§ Assignment DUE: Read and complete learning journal entries for chapters 12, 13, 14, & 15 in Exceptional Lives
§ Assignment DUE: Exceptionality Awareness Projects
Topic: Students with Special Learning Needs – G & T, At-Risk, Students who are Culturally and Linguistically Diverse (CLD)
§ Assignment DUE: Read and complete learning journal entries for chapters 3 & 12 in Exceptional Lives
Topic: Differentiated Instruction for Student Success
§ Assignment DUE: Lesson Plan Adaptation Project (Core Assessment)
Topic: Evaluation of Resource Notebook
§ Assignment DUE: Resource Notebook
Academic Honesty:Academic integrity is the foundation of the academic community. Because each student has the primary responsibility for being academically honest, students are advised to read and understand all sections of this policy relating to standards of conduct and academic life. Park University 2007-2008 Graduate Catalog Page 24-26
Plagiarism involves the appropriation of another person's ideas, interpretation, words (even a few), data, statements, illustration or creative work and their presentation as one's own. An offense against plagiarism constitutes a serious academic misconduct. Although offenses against academic integrity can manifest themselves in various ways, the most common forms of offenses are plagiarism and cheating. Plagiarism goes beyond the copying of an entire article. It may include, but is not limited to: copying a section of an article or a chapter from a book, reproduction of an art work, illustration, cartoon, photograph and the like and passing them off as one's own. Copying from the Internet is no less serious an offense than copying from a book or printed article, even when the material is not copyrighted.
Plagiarism also includes borrowing ideas and phrases from, or paraphrasing, someone else's work, published or unpublished, without acknowledging and documenting the source. Acknowledging and documenting the source of an idea or phrase, at the point where it is utilized, is necessary even when the idea or phrase is taken from a speech or conversation with another person.
Park University 2007-2008 Graduate Catalog Page 24-26
Professors are required to maintain attendance records and report absences. Excused absences can be granted by the instructor, for medical reasons, school sponsored activities, and employment-related demands, including temporary duty. Students are responsible for any missed work. Absences in excess of four (4) class periods, in a 16-week semester (or 2, in an 8-week term) will be reported to the Director of the individual graduate program, or to the Dean, for appropriate action. Students with such a record of absences, without an approved excuse, may be administratively withdrawn from the class and notified by mail that an "F" will be recorded, unless the student initiates official withdrawal from the class(es).Park University 2007-2008 Graduate Catalog Page 28It is important you attend every class. If you are unable to attend class, you must notify the Instructor the reason for your absence. Attendance will be considered in determining the final course grade. If you have two (2) absences for the term, your final grade will be lowered by one grade, for example, an "A" will become a "B". If you have three (3) or more absences during the term, it is strongly recommended you withdraw from the class and re-enroll during another term. Two late arrivals or early departures will equal one missed class.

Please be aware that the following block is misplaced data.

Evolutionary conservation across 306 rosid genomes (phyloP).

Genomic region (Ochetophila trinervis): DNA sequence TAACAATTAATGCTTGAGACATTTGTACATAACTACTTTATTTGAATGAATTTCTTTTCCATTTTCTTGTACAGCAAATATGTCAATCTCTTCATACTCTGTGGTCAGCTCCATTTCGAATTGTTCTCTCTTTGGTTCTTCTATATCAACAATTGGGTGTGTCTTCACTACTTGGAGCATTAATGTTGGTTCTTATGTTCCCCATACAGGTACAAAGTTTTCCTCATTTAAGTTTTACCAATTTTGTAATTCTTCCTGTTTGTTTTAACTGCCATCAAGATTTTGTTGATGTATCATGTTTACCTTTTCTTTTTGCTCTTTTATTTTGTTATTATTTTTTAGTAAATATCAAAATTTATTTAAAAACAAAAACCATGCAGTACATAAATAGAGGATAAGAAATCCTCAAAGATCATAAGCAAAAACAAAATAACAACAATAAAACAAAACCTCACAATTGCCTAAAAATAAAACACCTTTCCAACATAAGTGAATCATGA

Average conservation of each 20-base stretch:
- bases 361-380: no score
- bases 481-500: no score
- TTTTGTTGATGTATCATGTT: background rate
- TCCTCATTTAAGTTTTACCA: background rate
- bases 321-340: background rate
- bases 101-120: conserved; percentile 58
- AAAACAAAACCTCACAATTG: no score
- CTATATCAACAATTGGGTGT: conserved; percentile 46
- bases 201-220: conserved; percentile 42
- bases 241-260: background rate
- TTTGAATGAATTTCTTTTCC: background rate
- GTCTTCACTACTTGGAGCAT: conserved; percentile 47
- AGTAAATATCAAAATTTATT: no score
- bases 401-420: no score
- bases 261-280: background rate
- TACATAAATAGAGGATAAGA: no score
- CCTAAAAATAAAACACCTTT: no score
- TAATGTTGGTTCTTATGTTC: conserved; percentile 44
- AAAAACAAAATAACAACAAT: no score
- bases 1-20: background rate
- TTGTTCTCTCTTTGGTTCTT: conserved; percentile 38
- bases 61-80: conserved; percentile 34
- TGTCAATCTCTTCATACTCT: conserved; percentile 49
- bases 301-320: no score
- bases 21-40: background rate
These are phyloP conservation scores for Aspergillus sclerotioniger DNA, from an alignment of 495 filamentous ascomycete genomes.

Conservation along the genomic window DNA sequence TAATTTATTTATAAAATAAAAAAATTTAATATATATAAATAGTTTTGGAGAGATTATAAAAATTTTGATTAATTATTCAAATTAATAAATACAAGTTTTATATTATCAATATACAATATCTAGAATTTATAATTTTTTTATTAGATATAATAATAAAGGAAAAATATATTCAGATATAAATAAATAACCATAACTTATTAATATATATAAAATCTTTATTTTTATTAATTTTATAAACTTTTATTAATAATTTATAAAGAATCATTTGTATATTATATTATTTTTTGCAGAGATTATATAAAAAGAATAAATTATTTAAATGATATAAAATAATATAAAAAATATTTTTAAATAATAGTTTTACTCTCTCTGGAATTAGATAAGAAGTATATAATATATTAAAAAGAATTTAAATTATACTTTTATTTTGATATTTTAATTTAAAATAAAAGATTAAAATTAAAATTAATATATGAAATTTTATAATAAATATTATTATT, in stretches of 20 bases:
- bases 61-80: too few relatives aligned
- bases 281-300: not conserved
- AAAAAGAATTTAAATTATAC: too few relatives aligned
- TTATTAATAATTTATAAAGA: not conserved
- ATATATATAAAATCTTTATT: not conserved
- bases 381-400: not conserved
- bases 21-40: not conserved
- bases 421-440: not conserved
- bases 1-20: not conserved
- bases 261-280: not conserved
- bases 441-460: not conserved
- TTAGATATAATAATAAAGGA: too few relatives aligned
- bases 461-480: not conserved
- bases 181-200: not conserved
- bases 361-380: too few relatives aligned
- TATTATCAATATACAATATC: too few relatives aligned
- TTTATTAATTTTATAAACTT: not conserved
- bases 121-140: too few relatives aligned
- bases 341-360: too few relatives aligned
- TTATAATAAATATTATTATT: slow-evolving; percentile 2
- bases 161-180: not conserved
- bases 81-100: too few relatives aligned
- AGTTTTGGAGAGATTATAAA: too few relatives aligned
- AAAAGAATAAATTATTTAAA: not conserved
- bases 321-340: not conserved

Disability Guidelines:Park University is committed to meeting the needs of all students that meet the criteria for special assistance. These guidelines are designed to supply directions to students concerning the information necessary to accomplish this goal. It is Park University's policy to comply fully with federal and state law, including Section 504 of the Rehabilitation Act of 1973 and the Americans with Disabilities Act of 1990, regarding students with disabilities. In the case of any inconsistency between these guidelines and federal and/or state law, the provisions of the law will apply. Additional information concerning Park University's policies and procedures related to disability can be found on the Park University web page: http://www.park.edu/disability .
Attachments:Reflective Reading AssignmentTomlinson Study Guide QuestionsRubric
Last Updated:5/11/2008 12:48:32 PM